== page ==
Britain's controversial Trident nuclear weapons system has been given a strong vote of confidence by MPs after they backed renewing the deterrent.
The decisive result - by 472 votes to 117 - was returned in support of a government motion which also included backing the plan to replace the existing submarine fleet carrying the missiles with four new Successor submarines.
Renewal of the continuous-at-sea deterrent is predicted to cost £31 billion, with a £10bn contingency fund also set aside.
Labour MPs were subject to a free vote, with leader Jeremy Corbyn declaring he would oppose the motion - a stance which led to strong criticism from some of his backbenchers.
The SNP, the third largest party in the Commons with 54 MPs, also opposed the Government's plan.
A debate lasting almost six hours saw new Prime Minister Theresa May warn it would be a "reckless gamble" for the UK to rely on other nations for its nuclear deterrent.
She insisted it would be an "act of gross irresponsibility" should the government discard the Trident weapons system, as she led calls to replace the submarine fleet which carries the missiles.
Mrs May also launched an attack on Jeremy Corbyn by claiming some opposition frontbenchers appeared to be the first to "defend the country's enemies" and the last to accept what the UK needs to protect itself.
In his remarks, Mr Corbyn questioned if the "weapons of mass destruction" act as a credible deterrent to the threats faced by the UK.
He also warned the costs of renewal were "ballooning ever upwards" and noted that each warhead has the capacity to kill one million people.
Mr Corbyn added he would not take a decision that "kills millions of innocent people" - a nod to his stance that he would not authorise the use of nuclear weapons.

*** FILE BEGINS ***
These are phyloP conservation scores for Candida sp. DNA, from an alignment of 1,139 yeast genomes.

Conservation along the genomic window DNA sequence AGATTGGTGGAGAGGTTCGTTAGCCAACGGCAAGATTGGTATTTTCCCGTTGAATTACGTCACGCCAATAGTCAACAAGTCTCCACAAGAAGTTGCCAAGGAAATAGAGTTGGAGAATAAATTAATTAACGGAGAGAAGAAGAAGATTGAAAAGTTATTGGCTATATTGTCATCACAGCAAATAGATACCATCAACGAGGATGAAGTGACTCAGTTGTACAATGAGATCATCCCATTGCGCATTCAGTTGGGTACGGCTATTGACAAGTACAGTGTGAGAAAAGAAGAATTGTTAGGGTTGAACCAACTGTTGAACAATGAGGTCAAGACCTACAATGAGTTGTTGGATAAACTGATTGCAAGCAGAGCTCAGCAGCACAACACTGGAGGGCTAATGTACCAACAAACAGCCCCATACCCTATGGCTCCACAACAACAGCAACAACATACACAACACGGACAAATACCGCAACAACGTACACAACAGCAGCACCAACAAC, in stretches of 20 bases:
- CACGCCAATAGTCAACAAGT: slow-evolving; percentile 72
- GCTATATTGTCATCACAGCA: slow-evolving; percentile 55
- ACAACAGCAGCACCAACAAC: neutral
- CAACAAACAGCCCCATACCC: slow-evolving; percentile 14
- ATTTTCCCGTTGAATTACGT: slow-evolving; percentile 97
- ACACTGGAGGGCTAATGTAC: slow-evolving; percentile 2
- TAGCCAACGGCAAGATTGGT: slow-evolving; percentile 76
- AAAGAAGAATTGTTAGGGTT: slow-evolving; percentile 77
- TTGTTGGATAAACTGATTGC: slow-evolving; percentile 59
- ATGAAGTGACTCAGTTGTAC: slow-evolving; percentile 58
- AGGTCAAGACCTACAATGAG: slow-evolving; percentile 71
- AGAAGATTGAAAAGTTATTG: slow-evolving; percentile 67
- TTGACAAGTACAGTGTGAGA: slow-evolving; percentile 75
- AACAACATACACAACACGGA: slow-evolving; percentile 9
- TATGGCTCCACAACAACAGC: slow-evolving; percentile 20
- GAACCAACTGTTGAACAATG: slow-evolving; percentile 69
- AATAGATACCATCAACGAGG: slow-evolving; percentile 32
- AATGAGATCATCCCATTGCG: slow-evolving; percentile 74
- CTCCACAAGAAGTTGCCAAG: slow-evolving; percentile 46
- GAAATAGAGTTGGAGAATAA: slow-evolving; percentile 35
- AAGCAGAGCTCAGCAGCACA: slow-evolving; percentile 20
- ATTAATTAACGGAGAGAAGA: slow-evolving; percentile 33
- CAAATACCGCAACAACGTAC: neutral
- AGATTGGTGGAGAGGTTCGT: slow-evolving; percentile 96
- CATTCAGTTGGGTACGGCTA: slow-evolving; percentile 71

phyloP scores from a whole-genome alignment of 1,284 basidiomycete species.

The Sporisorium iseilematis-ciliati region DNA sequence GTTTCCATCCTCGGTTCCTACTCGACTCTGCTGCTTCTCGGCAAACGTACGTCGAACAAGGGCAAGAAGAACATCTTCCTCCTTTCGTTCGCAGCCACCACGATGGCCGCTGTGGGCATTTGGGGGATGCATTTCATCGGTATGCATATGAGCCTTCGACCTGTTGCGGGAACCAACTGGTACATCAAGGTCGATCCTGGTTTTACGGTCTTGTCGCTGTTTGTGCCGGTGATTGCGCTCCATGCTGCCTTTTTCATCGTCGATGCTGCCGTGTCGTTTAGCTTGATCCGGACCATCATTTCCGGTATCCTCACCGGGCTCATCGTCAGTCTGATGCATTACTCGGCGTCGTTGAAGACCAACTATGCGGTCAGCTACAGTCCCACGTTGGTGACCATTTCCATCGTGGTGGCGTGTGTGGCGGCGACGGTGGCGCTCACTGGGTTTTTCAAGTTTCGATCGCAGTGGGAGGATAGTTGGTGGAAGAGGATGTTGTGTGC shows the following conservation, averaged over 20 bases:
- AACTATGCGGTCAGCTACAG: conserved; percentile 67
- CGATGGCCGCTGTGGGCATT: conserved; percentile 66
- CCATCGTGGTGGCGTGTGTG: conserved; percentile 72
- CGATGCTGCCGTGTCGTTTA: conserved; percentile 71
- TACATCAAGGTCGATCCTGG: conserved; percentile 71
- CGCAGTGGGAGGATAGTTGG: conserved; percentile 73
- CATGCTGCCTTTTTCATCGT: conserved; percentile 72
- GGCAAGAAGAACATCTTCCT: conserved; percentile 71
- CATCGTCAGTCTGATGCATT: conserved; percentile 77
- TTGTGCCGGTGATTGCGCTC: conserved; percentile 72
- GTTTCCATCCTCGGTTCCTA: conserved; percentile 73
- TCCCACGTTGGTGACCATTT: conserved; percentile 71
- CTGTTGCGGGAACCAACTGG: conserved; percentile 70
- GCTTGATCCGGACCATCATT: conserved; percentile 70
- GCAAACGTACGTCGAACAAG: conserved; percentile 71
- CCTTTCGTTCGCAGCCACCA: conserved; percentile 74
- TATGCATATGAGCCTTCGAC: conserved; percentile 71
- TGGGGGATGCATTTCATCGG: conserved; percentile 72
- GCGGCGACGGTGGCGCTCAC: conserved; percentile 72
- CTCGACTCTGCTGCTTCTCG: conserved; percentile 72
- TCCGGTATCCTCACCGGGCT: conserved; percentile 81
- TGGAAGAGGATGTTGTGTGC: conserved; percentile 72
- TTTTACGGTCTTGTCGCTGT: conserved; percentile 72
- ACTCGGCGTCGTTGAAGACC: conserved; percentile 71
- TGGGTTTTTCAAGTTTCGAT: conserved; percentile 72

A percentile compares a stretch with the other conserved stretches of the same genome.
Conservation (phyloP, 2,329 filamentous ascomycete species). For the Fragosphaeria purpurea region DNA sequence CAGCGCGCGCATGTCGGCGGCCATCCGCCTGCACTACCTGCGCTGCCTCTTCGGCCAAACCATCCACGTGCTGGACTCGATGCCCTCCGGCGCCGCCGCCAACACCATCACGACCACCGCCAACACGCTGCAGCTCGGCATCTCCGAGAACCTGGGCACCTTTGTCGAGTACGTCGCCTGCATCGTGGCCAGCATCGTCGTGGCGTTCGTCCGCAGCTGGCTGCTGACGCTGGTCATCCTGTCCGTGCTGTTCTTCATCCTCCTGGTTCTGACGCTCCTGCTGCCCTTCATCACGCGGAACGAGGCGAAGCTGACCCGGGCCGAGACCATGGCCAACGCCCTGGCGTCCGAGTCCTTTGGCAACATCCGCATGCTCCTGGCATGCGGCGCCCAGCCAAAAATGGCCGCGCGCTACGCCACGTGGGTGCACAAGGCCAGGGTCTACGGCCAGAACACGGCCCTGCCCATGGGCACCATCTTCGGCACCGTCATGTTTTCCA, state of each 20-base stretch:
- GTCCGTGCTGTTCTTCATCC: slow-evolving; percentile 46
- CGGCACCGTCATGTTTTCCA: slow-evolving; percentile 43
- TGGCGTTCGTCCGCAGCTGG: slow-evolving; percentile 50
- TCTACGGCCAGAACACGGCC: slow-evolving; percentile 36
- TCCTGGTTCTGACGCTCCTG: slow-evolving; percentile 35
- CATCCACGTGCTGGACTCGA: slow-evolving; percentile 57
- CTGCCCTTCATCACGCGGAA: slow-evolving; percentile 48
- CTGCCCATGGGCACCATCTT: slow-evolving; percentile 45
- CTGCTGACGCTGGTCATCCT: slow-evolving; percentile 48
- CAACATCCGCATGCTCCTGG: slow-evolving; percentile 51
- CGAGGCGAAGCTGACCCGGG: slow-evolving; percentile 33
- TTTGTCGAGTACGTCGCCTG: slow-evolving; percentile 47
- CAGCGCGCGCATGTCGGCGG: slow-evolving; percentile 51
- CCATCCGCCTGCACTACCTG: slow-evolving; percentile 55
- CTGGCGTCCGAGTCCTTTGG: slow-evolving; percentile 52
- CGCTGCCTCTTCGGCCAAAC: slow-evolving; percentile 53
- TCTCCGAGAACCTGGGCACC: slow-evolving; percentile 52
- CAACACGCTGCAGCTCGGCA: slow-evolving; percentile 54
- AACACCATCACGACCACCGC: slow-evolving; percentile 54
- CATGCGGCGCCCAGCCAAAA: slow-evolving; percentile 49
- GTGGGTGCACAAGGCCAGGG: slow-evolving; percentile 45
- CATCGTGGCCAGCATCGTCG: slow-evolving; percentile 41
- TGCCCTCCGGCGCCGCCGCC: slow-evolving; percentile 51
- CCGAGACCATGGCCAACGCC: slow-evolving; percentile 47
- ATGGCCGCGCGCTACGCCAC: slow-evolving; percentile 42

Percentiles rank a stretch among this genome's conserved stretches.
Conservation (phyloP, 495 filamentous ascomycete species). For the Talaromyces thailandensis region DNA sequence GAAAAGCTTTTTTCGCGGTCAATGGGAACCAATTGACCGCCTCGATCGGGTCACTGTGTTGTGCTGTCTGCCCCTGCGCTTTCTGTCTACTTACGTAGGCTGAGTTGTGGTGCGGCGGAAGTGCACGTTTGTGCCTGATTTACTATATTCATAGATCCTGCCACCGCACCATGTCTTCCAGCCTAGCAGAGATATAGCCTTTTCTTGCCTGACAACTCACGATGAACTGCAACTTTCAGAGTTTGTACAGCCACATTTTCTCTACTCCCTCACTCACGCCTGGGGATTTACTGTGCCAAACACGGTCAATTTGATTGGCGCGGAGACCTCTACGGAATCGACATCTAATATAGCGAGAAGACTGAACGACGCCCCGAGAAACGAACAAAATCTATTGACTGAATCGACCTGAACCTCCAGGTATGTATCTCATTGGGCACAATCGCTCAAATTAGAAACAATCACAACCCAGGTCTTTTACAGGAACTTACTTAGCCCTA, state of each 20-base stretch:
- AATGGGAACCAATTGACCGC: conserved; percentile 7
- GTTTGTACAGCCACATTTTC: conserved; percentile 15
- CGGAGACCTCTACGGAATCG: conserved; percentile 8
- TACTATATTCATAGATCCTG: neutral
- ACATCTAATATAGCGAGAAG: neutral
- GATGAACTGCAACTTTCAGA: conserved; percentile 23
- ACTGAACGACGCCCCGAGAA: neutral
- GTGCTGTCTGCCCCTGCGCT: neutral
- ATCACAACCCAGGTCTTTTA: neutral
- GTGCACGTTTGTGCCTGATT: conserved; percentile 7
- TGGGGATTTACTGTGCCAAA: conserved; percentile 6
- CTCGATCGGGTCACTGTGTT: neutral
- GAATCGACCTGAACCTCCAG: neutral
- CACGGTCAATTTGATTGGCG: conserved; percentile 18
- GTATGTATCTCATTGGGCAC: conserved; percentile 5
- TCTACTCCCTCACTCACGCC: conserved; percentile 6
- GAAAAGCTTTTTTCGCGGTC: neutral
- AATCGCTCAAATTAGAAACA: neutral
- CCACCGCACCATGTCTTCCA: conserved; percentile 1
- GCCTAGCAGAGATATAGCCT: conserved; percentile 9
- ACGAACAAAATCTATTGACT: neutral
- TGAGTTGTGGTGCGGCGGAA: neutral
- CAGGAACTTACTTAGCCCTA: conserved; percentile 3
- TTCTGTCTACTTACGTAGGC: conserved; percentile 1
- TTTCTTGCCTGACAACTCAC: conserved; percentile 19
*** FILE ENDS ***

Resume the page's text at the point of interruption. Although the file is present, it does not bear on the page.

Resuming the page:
The Labour leader and key allies, including shadow chancellor John McDonnell, were set to vote against the government motion.
But Labour MP Toby Perkins, who last month resigned as shadow armed forces minister, compared Labour frontbench opposition to Trident with the arguments "of a 13-year-old".
Jamie Reed, Labour MP for Copeland, launched a blistering attack on his leadership's position and warned it could split the party.
He branded Mr Corbyn's opposition "juvenile" and "narcissistic" and said shadow cabinet members who voted against Trident should resign and return to the backbenches because they would be voting against Labour Party policy.
Mr Reed said: "I urge all colleagues on the Labour frontbench tonight to respect the democratic processes of the Labour Party, to respect the conference decision of the Labour Party, to vote with the established policy of the Labour Party.
"And if you can't do that, return to the backbenches."
Angus Robertson, the SNP's Westminster leader, warned that renewing Trident would speed up independence for Scotland.
58 of Scotland's 59 MPs voted against Trident renewal - with Scotland's only Tory MP, David Mundell, being the sole supporter.
Mr Robertson was applauded and cheered by his colleagues in the Commons after his speech, in which he labelled Trident as an "immoral, obscene and redundant weapons system".
Mr Robertson said: "If Scotland is a nation, and Scotland is a nation, it is not a normal situation for the state to totally disregard the wishes of the people, and this government has a democratic deficit in Scotland, and with today's vote on Trident it's going to get worse, not better.
"It will be for the Scottish people to determine whether we are properly protected in Europe and better represented by a government that we actually elect - at this rate, that day is fast approaching."